Of course not every gamer is this bad. In fact when it comes to dedicated gamers who love the hobby, almost all of us are rational, reasonable people. The danger is in the minority who “demand” things, and how their arguments can seem appealing to even the most balanced amongst us. When we hear the crazies demand Half Life 3 news, we could easily fall into the trap of thinking, “Yeah, I want Half Life 3″. What we want and what we deserve are two very different things though.

Gamer entitlement hit astronomic levels of stupid with the recent uproar about the ending of Mass Effect 3. I’ll try to avoid spoilers completely, but essentially the gist of their argument is that in some way Bioware promised something they didn’t deliver. Untangling why Mass Effect 3’s ending was unsatisfying for many is very complex and I think a book could be written on the subject. Perhaps a Ph.D. thesis with a social or psychological focus would be even better, because I am sure that if we understood exactly why people are so mad about the ending of Mass Effect 3, we would also understand a great deal more about how people think generally. In my opinion its the fact that players were invested in a character across three games – and in a series where choice was important – that they didn’t like having their choices narrowed down to only a few options and the future of their character set with such finality. In Mass Effect 1 or 2 there was always another game to come so the quality of the ending mattered little, but the end of Mass Effect 3 is the end of the series and it concludes Sheperd’s story. Maybe if Mass Effect 3 had a giant T-800 like ME2 did it would have been ok….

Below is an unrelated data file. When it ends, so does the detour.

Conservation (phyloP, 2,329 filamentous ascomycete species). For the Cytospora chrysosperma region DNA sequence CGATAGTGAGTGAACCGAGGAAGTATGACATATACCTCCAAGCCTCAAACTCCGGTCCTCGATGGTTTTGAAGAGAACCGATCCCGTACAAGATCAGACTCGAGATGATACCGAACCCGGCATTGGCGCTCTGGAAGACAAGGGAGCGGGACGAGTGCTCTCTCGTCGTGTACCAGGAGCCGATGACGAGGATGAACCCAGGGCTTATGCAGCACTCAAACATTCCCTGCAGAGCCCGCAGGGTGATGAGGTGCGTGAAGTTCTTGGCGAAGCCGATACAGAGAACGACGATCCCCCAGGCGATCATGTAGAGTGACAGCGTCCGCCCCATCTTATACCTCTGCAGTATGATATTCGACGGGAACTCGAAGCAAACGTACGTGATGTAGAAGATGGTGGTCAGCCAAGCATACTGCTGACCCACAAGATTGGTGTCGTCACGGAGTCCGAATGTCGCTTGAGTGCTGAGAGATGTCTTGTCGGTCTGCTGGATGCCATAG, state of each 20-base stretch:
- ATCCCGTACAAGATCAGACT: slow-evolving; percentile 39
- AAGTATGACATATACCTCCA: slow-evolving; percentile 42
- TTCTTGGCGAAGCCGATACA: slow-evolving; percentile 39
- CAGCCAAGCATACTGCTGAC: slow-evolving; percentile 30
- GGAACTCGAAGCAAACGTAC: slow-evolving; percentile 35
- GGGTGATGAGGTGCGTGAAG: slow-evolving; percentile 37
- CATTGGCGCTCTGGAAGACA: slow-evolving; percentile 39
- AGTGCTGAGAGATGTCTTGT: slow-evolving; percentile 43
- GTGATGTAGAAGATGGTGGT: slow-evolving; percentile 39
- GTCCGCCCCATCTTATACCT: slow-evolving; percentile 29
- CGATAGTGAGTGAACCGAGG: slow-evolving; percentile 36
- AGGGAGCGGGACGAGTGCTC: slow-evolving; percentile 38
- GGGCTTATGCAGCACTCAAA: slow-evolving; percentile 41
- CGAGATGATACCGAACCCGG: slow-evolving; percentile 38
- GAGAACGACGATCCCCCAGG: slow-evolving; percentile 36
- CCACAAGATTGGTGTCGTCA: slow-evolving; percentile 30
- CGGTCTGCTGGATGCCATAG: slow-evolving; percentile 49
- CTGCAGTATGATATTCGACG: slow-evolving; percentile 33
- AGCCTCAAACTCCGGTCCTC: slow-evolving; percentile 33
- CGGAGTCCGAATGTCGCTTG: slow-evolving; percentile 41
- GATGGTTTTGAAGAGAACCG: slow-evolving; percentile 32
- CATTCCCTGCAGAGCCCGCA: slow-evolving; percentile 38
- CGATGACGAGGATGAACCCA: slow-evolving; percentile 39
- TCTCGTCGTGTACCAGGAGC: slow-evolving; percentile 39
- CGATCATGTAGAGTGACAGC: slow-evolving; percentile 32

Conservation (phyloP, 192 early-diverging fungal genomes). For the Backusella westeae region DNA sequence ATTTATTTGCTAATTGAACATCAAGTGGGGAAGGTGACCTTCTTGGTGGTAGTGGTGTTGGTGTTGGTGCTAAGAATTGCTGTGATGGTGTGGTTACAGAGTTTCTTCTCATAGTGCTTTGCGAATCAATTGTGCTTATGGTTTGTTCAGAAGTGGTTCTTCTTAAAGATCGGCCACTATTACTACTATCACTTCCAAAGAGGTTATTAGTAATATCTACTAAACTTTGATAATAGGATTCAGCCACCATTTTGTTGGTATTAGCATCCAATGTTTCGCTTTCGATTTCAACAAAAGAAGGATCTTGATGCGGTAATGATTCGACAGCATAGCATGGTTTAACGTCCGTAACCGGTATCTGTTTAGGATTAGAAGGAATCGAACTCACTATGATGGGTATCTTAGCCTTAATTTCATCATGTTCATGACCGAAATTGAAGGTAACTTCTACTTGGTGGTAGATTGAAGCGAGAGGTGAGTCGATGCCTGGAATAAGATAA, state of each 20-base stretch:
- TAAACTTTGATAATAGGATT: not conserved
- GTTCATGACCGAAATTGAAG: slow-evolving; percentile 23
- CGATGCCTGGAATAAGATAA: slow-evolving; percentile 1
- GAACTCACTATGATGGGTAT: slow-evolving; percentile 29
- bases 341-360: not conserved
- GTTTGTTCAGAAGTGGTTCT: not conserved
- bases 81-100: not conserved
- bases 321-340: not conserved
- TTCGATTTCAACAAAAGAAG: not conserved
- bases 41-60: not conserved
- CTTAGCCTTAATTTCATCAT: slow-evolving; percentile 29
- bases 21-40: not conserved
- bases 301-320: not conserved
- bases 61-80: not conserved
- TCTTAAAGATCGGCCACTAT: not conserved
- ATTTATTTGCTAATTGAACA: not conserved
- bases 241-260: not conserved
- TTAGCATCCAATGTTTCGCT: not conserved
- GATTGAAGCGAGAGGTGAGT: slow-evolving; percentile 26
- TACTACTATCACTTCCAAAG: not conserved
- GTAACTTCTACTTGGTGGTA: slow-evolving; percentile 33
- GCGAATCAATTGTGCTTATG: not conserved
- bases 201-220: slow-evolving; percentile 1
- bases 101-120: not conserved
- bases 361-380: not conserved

I think in this respect the ending of Mass Effect 3 is both brave and praiseworthy, if not necessarily of the same quality as the rest of the game. Perhaps its compounded by the sheer quality of the rest of Mass Effect 3 – which I confess is one of the finest games ever made in my opinion – but I do agree that the ending could have been better. In particular the choices given to the player at the very end could have been more different. Despite any criticism I may have, I accept the ending of Mass Effect 3. The story has been written by someone who was absolutely trying to make it as good as they could. Mass Effect (like every game) is a work of art and despite the fact that it will make EA lots of money, it was made by some incredibly talented programmers, artists, writers, designers and musicians who poured their heart and soul into the game. The pressure on the writers to create a satisfying conclusion must have been immense, and it would have been easy for them to turn in a half-assed effort that was 100% fan service. Instead they stayed true to a vision, however good you judge that vision to be, and wrote a proper ending. A lazy ending that was more open would probably have made more business sense, but instead the art won over the finance.

The recent kickstarter to change the ending of Mass Effect would be ridiculous if it wasn’t so pathetic. Meanwhile, the gamer who is trying to take EA to the FTC has moved the whole situation into such a ridiculous realm its beyond parody. At this point gamers are being so unreasonable they’re on a par with Evolution denialists as the most deluded people on the internet. “My game didn’t have an ending as good as I hoped and now I haz a sad. I deserve something better. Wah wah wah!”. Boo-fucking-hoo.